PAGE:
Over 41.2 million people in the U.S. tried an online dating site in 2014, according to the Better Business Bureau. Although many have positive experiences, and some eventually find mates, others can get hurt. The Federal Trade Commission reported $105 million in losses from online dating scams in 2013. And as a widow, you need to be especially careful to protect yourself from such frauds. Why? Because you're a prime target for shysters, who figure you're rich and vulnerable.
Con men often claim to be Americans who live or work overseas. In fact, they are usually foreign nationals who concoct false identities and "life stories" designed to dupe lonely women. They may steal the online photographs (and even a smattering of background facts) of law-abiding citizens who have no idea what's happened to their information.
How can you tell whether the great guy you've met online is a sleaze? It isn't easy, because he's probably had plenty of practice honing his skills. The Better Business Bureau, FBI, FTC and other agencies warn of telltale signs of a hoax, such as:
He "falls in love" with you after just a few emails. You're like no one he's met before. He talks about "destiny" or "fate" bringing you together.
He quickly suggests communicating via your email address, phone or texting – rather than through the dating site.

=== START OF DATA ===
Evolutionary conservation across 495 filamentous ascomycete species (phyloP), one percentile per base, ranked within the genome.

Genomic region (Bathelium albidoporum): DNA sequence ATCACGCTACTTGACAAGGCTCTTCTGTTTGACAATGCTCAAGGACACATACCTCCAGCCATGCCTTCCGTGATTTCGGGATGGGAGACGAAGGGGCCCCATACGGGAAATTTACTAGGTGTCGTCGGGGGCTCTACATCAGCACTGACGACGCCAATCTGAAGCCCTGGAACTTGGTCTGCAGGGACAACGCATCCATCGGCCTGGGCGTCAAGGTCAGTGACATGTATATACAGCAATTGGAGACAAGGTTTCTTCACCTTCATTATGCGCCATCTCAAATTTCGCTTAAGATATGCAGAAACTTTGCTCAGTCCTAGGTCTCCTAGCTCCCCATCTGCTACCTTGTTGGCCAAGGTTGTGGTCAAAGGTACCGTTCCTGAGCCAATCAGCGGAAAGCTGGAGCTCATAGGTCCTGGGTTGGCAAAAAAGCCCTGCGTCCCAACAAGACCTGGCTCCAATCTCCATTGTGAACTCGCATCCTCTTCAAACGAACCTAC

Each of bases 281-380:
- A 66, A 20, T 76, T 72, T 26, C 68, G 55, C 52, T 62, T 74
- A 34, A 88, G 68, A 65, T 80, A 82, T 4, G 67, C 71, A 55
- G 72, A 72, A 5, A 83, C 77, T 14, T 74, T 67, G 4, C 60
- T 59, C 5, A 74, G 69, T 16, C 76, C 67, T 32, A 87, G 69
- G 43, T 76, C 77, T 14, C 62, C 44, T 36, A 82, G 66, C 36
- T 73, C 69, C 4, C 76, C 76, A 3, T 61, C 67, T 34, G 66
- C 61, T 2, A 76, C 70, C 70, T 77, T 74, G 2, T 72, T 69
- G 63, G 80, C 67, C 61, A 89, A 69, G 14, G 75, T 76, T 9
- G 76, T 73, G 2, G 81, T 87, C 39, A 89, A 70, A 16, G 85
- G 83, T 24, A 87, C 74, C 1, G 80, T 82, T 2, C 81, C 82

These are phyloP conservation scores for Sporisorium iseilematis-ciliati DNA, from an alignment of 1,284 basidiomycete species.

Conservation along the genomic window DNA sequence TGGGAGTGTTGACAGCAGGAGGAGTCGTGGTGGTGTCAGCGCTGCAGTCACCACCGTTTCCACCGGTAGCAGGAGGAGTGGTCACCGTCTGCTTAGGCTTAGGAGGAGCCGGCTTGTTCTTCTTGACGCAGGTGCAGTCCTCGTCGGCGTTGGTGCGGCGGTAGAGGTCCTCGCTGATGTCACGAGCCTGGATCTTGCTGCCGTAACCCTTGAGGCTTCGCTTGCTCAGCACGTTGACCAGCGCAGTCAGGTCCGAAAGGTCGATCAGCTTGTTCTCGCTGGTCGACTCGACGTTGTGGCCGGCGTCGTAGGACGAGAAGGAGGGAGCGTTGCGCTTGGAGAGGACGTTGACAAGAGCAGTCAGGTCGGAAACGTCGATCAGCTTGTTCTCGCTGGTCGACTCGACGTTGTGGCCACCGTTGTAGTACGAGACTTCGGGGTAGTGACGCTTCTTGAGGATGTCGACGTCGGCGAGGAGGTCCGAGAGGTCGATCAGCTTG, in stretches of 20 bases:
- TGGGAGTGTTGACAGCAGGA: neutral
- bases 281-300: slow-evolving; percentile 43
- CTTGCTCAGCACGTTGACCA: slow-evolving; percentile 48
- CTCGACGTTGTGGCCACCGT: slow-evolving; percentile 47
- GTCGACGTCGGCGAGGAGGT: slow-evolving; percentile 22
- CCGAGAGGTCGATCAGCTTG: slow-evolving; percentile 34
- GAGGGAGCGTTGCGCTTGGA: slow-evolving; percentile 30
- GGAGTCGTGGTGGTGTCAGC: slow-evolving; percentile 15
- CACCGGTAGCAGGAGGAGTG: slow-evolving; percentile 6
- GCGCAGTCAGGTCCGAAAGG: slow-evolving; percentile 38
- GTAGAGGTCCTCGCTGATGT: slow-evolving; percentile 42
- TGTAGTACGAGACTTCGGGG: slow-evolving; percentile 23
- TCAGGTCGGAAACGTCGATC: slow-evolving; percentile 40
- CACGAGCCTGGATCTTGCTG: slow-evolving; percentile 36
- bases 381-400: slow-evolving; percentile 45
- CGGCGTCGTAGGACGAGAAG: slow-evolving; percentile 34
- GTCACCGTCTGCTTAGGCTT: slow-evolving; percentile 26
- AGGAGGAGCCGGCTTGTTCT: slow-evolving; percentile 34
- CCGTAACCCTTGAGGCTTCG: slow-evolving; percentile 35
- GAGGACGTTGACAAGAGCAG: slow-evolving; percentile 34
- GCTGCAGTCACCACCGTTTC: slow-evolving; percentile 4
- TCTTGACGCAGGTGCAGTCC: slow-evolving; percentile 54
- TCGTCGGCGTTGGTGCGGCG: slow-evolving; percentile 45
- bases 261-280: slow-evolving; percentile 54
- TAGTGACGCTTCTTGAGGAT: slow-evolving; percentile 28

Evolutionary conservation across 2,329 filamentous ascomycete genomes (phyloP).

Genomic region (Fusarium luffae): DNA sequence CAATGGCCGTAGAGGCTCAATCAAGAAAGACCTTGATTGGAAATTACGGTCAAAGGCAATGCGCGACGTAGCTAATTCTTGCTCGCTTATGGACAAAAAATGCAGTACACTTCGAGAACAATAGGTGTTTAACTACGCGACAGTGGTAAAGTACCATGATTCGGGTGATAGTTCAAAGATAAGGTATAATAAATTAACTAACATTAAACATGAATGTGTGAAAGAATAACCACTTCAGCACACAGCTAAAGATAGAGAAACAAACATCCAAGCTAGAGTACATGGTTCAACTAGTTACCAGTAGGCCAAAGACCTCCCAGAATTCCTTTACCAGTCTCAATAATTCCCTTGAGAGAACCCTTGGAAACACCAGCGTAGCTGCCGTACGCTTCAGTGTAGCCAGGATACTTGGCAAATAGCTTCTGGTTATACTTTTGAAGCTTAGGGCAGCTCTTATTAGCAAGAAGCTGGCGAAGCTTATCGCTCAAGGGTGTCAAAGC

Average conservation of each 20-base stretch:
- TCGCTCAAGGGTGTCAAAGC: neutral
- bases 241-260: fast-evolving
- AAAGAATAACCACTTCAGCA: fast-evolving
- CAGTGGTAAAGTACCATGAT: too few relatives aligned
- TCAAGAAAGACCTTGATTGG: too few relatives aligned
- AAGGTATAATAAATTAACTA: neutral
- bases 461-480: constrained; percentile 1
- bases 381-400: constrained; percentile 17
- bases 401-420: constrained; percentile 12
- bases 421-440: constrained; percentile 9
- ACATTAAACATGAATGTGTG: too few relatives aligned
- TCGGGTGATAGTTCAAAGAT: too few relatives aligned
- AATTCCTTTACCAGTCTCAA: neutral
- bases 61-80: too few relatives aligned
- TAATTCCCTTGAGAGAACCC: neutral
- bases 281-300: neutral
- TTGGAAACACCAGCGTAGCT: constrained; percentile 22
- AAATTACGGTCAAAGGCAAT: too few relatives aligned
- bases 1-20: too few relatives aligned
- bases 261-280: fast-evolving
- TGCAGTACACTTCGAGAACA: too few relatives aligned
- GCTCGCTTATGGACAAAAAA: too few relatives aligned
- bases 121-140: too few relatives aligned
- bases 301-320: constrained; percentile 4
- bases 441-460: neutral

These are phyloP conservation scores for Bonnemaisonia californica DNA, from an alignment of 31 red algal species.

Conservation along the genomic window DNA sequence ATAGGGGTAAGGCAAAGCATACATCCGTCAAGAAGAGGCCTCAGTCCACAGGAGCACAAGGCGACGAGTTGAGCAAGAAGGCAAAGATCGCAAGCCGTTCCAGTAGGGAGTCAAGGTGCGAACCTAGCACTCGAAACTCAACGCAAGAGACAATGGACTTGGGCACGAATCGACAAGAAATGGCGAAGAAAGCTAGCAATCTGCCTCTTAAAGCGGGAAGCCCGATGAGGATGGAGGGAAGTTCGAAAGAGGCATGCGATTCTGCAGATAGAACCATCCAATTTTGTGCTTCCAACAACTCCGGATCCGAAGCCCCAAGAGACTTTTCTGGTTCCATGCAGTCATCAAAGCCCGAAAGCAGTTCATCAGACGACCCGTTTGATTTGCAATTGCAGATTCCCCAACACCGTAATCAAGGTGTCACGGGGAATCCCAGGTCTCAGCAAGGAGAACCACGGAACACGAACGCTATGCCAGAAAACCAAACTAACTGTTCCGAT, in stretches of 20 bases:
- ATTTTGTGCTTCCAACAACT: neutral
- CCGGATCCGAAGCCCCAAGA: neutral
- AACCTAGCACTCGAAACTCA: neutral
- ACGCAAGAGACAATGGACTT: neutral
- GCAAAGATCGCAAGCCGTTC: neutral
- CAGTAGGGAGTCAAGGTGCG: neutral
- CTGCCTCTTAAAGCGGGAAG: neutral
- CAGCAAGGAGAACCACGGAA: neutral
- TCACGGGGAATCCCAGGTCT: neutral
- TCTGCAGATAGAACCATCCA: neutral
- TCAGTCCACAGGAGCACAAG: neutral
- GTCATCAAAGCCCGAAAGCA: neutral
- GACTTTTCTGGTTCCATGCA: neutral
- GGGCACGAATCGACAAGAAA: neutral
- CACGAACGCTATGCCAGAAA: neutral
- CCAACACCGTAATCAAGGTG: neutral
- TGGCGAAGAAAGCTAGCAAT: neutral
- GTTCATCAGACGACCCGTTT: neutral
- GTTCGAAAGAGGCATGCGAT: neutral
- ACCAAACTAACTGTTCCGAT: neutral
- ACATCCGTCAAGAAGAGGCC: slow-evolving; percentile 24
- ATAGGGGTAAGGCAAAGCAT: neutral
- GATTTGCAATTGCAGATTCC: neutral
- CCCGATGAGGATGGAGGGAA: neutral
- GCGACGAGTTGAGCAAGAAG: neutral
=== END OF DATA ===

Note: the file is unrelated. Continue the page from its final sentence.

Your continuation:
He asks for lots of personal information right away.
Ultimately, he asks for money – for medical bills, a bank snafu or any number of clever "emergencies" – and tells you to wire it abroad. Money requests may arise quickly; in other cases, the scammer may take the time to build your trust.
Vetting services can offer some protections. For example, Spokeo (www.spokeo.com), a California-based search engine, combs through the white pages, public records and social media information to help you locate and learn about someone who contacts you online. Matchmakers can be useful for vetting as well. One widow, who met a man (a legitimate resident of her city) and spent time with him, went a step further and hired a private investigator to check him out "just in case." The point is: You can't be too careful out there.
If you have a question for Florence, please email her at firstname.lastname@example.org.
Florence Isaacs is a freelance journalist, author — and a widow herself. Her books include My Deepest Sympathies, When the Man You Love Is Ill, What Do You Say When, and Just a Note to Say...The Perfect Words for Every Occasion.
Image via Dollar Photo Club / anyaberkut